Top Scavengers in a Wilder Europe

Ainara Cortés-Avizanda, José A. Donázar and Henrique M. Pereira

Abstract The concept of rewilding should not only be applied to recovering habitat and vertebrate populations but also to the restoration of complex ecological processes. Large avian scavengers are the target of restoration programs including conservation measures linked to the manipulation of food resources but we lack of a general approach to understanding how scavengers and the ecosystem services they provide will fit into a rewilded Europe. Carcasses play an important role in ecosystem functioning and in the energy flux within food webs. Large ungulates carcases availability, in particular, has, through the course of evolution, given way to the appearance of “true” scavenger strategies, displayed by large body-sized avian organisms (vultures) whose guilds are structured by complex interspecific relationships. Yet, livestock raised in traditional agro-grazing systems have historically replaced wild ungulates as the main food source for vultures. More recently, modern farm intensification, stricter European Union legislation that banned the abandonment of carcasses, and increasing human-vulture conflicts contributed to plunging vulture populations, leading to an unprecedented crisis. Consequently, supplementary feeding became a management tool used worldwide to aid in the recovery of their decimated populations. These so-called vulture restaurants, however, alter the spatial-temporal nature of trophic resources with strong consequences at individual, population, community and ecosystem levels. The conservation of these charismatic species in rewilded European landscapes should rely on wild ungulate expansion, the recovery of large carnivore populations and, in more humanized areas, the promotion of traditional extensive agro-grazing systems limiting artificial feeding activities. In this way, it may be possible to combine both the historically recognized ecosystem services provided by vultures (elimination of undesirable remains, nutrient cycling) with new recreational services (conferring aesthetical value to the environment) while providing economic benefits to rural societies. Vultures and other scavengers, because they exploit space at a huge scale, are singular actors within a rewilded Europe. Their conservation, and that of the ecological processes in which they are involved, requires large-scale approaches surpassing those limits imposed by administrations, habitats and even biomes.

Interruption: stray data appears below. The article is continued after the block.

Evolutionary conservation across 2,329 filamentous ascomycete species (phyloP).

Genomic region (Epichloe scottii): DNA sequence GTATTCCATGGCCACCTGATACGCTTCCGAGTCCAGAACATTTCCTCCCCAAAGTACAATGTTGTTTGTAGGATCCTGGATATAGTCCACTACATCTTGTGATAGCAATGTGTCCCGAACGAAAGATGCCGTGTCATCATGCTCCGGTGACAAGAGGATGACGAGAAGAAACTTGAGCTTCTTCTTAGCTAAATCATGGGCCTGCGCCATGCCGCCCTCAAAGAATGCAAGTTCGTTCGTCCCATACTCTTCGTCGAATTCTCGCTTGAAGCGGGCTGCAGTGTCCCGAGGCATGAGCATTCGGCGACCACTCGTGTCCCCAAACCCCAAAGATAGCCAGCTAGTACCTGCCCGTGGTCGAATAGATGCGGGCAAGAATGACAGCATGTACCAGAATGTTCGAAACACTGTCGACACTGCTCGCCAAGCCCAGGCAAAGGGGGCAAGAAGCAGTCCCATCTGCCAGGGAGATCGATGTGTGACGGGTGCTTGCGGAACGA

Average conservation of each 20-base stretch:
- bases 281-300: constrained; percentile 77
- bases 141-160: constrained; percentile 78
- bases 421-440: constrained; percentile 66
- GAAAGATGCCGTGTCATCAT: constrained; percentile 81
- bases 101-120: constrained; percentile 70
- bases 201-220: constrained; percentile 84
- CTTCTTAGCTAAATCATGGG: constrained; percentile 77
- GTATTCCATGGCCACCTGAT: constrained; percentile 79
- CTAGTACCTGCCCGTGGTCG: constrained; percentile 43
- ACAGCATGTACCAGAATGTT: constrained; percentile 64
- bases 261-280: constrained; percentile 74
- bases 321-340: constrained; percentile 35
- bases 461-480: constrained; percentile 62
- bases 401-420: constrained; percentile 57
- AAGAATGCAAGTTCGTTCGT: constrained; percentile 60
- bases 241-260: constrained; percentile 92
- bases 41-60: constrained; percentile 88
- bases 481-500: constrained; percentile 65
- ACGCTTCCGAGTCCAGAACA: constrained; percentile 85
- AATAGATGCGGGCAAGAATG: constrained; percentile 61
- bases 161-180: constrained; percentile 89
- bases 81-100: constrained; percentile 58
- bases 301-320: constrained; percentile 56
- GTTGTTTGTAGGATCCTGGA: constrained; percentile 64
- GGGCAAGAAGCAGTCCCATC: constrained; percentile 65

Keywords Carrion pulsed resource • Ecosystem services • Guilds • Predictability • Vulture restaurants • Wild ungulates

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